A few weeks ago, my wife expressed the desire to attend a church service. My son and his wife have found a church they like, and I had assumed that my wife wanted to check it out because she misses some of the fellowship opportunities in churches.
Almost as if my guides saw that coming, I had been thinking that I need to be sensitive to my wife's religious needs. I had decided a few weeks prior to her bringing it up, that if she wanted to start going to church, I would learn to keep my mouth shut, and attend with her. She did bring it up, and I told her that I was completely OK with it. I promised her that I would be a gentleman and not challenge anything that people said in Sunday school or in a sermon. It would be good for me to exercise grace in the face of teachings that I could not buy into.
I should not have been surprised when she announced that she wanted to go to Irv Cobb's church in northeast Omaha. We had been members there many years ago, and we both developed a strong, abiding respect for Irv and his wife, Jan. I have always been comfortable with Irv, even though we are not in agreement on theological or religious matters, we always seem to be able to just be simple friends.
Well, we went to Irv's church for the main service. We were glad to see many of the old members there as well as Irv and Jan. I have to laugh at myself, though. I was psychologically prepared to listen to Irv's sermon and not analyze it. I had totally forgotten about the hymns. Singing hymns that are full of doctrine, praising Jesus as God. Oi Vey! I could not sing the songs. To do so would have been hypocritical because I simply do not belief in the divinity of Jesus.
Irv's sermon was from Romans. The Apostle Paul is one of my heroes. He was a Jew's Jew. He was a deeply spiritual man. He understood the spiritual journey and the many obstacles to spiritual growth. I had absolutely no problem listening to the sermon. I always appreciate Irv's insights.
What touched me the most about the experience is something Jan told as as we were leaving, “ I don't normally say things like this, and maybe I shouldn't say anything, but I have been praying for you every day since you left the church.”
Wow! First, we know Jan and Irv well enough to know they do not put on airs, they are down to Earth, real, and honest. If Jan says she prayed for us everyday, I believe her. Also, I believe in prayer. My immediate thought when she told us that was, “Only God knows how many times her prayer has kept my family from some extremely difficult circumstances.” I thanked Jan for those prayers. I honestly do appreciate those efforts to intercede and keep us secure.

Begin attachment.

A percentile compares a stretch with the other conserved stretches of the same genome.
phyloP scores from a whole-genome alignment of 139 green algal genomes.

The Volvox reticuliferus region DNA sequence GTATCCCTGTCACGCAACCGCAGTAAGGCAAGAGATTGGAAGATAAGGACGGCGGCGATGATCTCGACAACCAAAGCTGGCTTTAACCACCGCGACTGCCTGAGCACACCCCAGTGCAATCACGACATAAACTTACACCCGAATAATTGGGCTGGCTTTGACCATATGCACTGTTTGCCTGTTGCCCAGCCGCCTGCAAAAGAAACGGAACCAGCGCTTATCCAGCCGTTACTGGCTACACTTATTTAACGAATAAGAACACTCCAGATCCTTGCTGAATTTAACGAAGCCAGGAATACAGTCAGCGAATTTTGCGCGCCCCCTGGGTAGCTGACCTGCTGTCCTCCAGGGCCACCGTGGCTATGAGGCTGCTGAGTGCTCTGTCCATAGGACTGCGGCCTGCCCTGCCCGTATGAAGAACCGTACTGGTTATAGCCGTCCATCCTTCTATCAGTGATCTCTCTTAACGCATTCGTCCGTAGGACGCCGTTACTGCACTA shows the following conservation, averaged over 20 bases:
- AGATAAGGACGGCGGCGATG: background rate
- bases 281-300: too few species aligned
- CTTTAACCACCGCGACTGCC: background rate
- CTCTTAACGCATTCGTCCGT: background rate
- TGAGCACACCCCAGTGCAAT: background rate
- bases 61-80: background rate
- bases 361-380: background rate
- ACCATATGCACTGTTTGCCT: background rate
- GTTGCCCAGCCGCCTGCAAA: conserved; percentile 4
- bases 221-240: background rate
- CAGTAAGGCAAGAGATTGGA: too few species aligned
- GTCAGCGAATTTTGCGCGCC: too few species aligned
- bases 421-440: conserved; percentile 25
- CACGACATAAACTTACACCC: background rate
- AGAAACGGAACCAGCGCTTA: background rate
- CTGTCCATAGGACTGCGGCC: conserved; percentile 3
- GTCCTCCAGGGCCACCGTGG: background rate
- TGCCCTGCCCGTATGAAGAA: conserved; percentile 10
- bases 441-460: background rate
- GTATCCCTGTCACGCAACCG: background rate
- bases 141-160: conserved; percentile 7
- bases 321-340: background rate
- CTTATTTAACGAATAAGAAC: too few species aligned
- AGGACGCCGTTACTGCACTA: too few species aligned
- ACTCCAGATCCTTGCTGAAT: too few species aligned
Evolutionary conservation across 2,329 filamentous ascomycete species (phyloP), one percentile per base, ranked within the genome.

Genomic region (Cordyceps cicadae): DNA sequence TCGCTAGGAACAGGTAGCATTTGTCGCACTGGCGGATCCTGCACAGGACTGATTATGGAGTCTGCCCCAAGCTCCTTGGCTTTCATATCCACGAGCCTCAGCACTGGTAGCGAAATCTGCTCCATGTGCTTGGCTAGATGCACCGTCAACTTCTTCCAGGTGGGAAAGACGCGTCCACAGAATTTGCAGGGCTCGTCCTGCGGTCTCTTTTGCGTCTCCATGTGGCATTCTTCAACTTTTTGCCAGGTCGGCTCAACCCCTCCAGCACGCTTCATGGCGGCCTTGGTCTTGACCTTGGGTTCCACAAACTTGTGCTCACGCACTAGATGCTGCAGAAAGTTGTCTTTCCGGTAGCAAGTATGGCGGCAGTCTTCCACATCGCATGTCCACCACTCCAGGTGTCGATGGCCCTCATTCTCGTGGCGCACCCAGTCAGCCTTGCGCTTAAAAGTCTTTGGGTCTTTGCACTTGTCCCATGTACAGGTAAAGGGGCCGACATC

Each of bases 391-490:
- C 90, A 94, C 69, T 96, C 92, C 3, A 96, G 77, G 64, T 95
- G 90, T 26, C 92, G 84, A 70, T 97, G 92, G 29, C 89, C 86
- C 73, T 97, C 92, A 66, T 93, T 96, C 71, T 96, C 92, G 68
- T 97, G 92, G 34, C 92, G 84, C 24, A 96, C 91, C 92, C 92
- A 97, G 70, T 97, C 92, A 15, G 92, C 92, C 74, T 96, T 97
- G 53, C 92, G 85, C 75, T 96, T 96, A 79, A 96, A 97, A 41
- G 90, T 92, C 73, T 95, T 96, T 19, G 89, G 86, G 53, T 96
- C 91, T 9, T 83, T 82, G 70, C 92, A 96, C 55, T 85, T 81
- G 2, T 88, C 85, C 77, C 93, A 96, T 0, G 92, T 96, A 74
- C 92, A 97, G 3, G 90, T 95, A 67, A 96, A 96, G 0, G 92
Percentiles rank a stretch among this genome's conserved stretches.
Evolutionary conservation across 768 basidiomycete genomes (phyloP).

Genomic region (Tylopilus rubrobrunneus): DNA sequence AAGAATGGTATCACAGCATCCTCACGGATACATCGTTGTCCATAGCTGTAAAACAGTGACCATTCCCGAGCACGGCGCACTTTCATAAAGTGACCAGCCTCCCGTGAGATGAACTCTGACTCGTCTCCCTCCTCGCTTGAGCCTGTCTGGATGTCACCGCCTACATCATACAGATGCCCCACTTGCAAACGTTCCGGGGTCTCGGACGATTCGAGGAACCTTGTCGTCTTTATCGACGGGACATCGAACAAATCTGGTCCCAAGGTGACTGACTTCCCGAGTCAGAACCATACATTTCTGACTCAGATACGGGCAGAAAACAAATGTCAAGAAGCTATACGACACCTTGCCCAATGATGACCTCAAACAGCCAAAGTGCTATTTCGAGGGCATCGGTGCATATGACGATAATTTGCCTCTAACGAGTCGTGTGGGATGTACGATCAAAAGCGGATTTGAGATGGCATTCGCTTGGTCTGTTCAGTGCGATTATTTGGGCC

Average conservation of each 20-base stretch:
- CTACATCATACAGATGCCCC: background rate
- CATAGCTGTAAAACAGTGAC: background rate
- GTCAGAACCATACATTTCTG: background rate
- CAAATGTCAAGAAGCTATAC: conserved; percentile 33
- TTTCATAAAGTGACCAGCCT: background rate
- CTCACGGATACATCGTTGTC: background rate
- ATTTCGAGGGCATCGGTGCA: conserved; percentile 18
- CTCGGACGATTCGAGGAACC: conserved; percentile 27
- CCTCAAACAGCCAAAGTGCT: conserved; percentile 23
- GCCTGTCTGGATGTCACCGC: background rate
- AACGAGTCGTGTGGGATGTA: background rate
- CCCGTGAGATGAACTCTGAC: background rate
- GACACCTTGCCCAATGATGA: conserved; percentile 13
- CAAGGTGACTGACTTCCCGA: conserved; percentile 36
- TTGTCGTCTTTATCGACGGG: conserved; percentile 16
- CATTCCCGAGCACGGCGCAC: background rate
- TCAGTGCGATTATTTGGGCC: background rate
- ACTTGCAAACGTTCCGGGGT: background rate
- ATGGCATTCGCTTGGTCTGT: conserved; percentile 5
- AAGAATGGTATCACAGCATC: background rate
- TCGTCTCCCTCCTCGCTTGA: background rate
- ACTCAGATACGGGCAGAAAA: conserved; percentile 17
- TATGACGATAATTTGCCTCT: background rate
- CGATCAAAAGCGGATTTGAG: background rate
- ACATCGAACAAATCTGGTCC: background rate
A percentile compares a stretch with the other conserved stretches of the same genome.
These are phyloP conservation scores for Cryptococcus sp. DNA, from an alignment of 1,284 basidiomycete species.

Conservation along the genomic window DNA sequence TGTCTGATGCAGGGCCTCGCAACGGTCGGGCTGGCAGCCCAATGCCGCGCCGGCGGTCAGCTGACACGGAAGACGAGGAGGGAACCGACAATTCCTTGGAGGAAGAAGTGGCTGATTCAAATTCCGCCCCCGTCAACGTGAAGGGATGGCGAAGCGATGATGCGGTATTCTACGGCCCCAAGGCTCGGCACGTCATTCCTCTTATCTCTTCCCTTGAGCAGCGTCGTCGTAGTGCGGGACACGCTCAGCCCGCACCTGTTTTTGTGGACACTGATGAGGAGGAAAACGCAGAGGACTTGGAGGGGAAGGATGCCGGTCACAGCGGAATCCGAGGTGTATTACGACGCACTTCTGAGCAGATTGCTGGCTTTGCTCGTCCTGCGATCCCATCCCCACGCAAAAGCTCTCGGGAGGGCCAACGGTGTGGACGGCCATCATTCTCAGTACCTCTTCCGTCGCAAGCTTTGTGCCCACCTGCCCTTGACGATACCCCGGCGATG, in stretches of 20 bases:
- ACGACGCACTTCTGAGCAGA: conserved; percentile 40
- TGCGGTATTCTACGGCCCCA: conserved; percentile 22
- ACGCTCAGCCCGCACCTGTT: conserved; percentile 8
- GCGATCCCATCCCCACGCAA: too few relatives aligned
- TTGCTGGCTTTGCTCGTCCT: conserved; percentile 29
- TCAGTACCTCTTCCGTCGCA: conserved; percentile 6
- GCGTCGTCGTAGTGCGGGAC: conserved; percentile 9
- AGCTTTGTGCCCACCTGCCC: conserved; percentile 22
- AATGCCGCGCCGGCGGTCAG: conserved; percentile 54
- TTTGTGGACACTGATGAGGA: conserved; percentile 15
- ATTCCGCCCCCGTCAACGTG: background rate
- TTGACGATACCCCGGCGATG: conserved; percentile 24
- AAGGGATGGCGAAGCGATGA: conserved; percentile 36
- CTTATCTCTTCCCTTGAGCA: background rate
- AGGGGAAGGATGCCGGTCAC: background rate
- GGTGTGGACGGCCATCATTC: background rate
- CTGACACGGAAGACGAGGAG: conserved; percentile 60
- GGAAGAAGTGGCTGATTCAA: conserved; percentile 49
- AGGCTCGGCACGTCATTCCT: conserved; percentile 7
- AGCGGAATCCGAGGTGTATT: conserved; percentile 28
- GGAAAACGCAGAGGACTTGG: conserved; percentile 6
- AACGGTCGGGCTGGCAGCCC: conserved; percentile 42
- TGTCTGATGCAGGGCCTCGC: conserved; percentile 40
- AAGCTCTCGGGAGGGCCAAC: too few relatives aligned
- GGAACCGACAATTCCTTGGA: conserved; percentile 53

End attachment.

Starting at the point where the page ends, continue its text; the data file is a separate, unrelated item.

Am I contradicting myself? I mean, I have expressed my disdain for organized religion, so how can I find it in me to try to tolerate the religions and/or the people involved in them. I admit, I have struggled with that, and I think when one walks away from a religion, it is kind of like a death of sorts, and there are multiple stages one goes through until one finds a balance, or finds him or her self, again. I went through an anger stage, I went through a guilt stage (guilty for being angry and hateful, not guilty for walking away), a justification stage where I had to find the “logical” justification for abandoning the religion (included a lot of reading, and a lot of self examination), and now I am in a near resolution of it all. I am content with what I have done, I am aware of a lot of errors on my part, and I am more aware of people and how religion works. Like Dr. Jonathan Haidt discovered as he wrote his book, The Righteous Mind, humans work best in groups with common cause. The ablility of humans to bond together is what has kept the human race ahead in the natural selection game. Religion is one of the most powerful bonding agents. While religions have been inextricably part of tragic human history, religions have likewise been part of the stories of love and healing. Religion, like any other tool, can be used for good, or for bad. So, for me, I choose now to look at the good it has done.
And I look at people like Irv and Jan, the life they live, and how they work with in the structure of a religion to bring hope and good things to other people.
I am absolutely a lover of the Most High God. I don't just “believe” in God. It is not a matter of faith to me. I have experienced God in my life. I see God daily in my life. I love God above all things, even though I let life distract me, at the end of the day, I bow before Him and thank Him for His kindness and His love. And I thank Him for people like Irv and Jan Cobb.
P.S. It is becoming less and less important for me to justify why I have nothing to do with organized religions in general, and Christianity specifically. I don't need to convince myself of anything anymore, and I don't feel a need to convince someone else to follow me. I am convinced that God is far more loving and accepting than most religions make Him out to be. His love transcends our limitations ands brings us to Him in the end, no matter what we believe at this time. God works within whatever context we happen to be in. He loves us that much.